Sign up to our Editors Choice newsletter now! Click here

Truancy 'much worse than ministers believed'

Accessibility Menu

Menu Search

24dash - The UK's most up-to-date social housing and public sector news website

Truancy 'much worse than ministers believed'


Published by webmaster for in Education

Truancy 'much worse than ministers believed'

The scale of truancy in England's secondary schools is far higher than ministers previously believed, according to new Government figures published today.

More detailed statistics based on a new way of recording children's absence showed the truancy rate was 18% higher than earlier figures suggested.

Nearly 220,000 hard-core absentees were missing school for least one day every week through truancy, sickness or holidays last year, the Department for Education and Skills said.

And girls were more likely to skip school than boys, the figures showed.

Calculations based on the DfES figures suggested that about 43,000 pupils were playing truant from secondary schools in England every day.

The statistics showed children from poorer homes were far more likely to skip than other pupils.

And despite the image of boys being badly behaved, girls were more likely to truant.

Overall, secondary school children missed 8.24% of sessions during the 2005-06 school year.

Pupils missed 1.42% of lessons through "unauthorised absence" or truancy. This was 0.22 points higher than the figure from the previous method of collecting absence data.

The figures showed nearly one in three secondary school children were out of school without authorisation for at least half a day last year.

But ministers stressed that just 2.4% of pupils accounted for more than half of all truancy.

Schools minister Jim Knight said: "The figures that emerge from this new and much more detailed approach to capturing attendance data justify our targeted approach to tackling absence.

"They show that we are dealing with a small minority of persistent absentees who account for most absence.

"It makes sense to clamp down on these as an absolute priority."

He said efforts already under way were bringing results, with a 27% cut in truancy at 200 schools which had been targeted for their absence records.

But Mr Knight said parents must do more to stop their children bunking off.

"Parents have a critical role to play in this process though," he said.

"We know from truancy sweeps that around half of all children caught out of school with no good reason are found with an adult.

"That's why we have given schools and local authorities the powers they need to make sure parents take responsibility for their child's attendance.

"We want parents working with schools, not against them."

The DfES is paying for more than 400 schools with high levels of persistent absence to use a new text message alert system to combat truancy.

The system, which officials said had proved effective and popular, links to a school's electronic register and automatically texts parents and pupils when they do not turn up to .

Under the old method of collecting absence figures, an estimated 36,000 pupils were believed to be skipping secondary school every day last year.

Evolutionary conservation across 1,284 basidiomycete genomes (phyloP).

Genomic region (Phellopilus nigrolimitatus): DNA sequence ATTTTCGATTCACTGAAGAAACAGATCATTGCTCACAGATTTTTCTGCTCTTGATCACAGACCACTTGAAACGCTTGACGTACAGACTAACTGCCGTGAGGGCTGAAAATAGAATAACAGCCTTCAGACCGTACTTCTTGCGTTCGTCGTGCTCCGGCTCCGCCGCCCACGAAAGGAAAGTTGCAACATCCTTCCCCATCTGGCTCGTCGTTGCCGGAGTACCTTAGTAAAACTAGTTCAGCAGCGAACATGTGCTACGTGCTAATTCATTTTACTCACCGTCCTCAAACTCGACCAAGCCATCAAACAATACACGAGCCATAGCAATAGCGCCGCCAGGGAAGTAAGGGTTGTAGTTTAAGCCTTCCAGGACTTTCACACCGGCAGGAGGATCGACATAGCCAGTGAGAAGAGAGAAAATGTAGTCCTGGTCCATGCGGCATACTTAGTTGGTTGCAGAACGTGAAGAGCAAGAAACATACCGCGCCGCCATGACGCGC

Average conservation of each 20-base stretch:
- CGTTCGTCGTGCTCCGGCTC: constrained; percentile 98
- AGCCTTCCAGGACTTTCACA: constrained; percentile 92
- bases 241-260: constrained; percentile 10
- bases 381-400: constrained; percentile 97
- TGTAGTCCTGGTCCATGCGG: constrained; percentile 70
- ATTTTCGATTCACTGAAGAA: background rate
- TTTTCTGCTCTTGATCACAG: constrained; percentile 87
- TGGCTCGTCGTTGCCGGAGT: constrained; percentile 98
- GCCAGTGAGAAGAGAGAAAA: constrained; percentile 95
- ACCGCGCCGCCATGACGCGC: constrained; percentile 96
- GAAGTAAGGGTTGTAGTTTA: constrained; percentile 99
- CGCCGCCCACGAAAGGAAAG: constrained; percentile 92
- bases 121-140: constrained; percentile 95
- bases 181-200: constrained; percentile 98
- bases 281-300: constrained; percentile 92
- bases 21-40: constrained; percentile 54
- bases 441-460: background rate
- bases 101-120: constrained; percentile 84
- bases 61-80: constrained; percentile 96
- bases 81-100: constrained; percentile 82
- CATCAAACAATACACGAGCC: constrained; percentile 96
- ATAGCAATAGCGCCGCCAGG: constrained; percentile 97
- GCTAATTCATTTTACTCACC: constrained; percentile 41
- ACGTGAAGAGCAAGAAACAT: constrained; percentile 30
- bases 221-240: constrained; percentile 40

But today's figures suggested that this had under-estimated the scale of the problem by about 7,000.

Previously the Government figures were based on averages compiled by schools once a year.

The new data is more detailed, with figures collected by schools every term, giving information for each pupil and reasons why they were absent.

Unauthorised absence includes extreme lateness and holidays taken during term time which have not been signed off by the school. Authorised absence includes sickness.

The figures showed:

:: One in 10 pupils was absent from school for more than five weeks last year;

:: 7.3% of all girls in state secondaries were absent for more than a fifth of the school year, compared with 6.9% of boys;

:: Children from poor homes who are eligible for free school meals were three times more likely than their mates to play truant;

:: White British pupils were more likely to be absent than Asian, black and Chinese pupils.

Shadow schools minister Nick Gibb said truancy was proving a serious problem for state education.

"The billions of pounds the Government has spent on various anti-truancy initiatives has clearly failed," he said.

"The focus of the Government must be on behaviour and discipline in our schools, so they are safe and secure places where learning and academic rigour can prevail.

"We also need to ensure that children are engaged with their learning.

"More setting and streaming in secondary schools will ensure that lessons can stretch able children and give the less able the time and space to learn.

"A combination of better behaviour in schools and a reduction in mixed ability teaching will do more to reduce disaffection and truancy than any number of expensive initiatives designed to deal with the symptoms of the problem."

Liberal Democrat education spokeswoman Sarah Teather said: "These new figures show that this Government has spectacularly failed to get a grip on truancy.

"We finally have a more accurate picture of quite how bad the situation is.

"The Education Secretary can't personally compel children to attend school, but we should expect him to waste less money on ill thought-out schemes.

"After 10 years of Labour in government, we're only now starting at square one with the first set of reliable data."

Copyright Press Association 2007

Don't miss the audio bulletins for the latest news and information -


Login and comment using one of your accounts...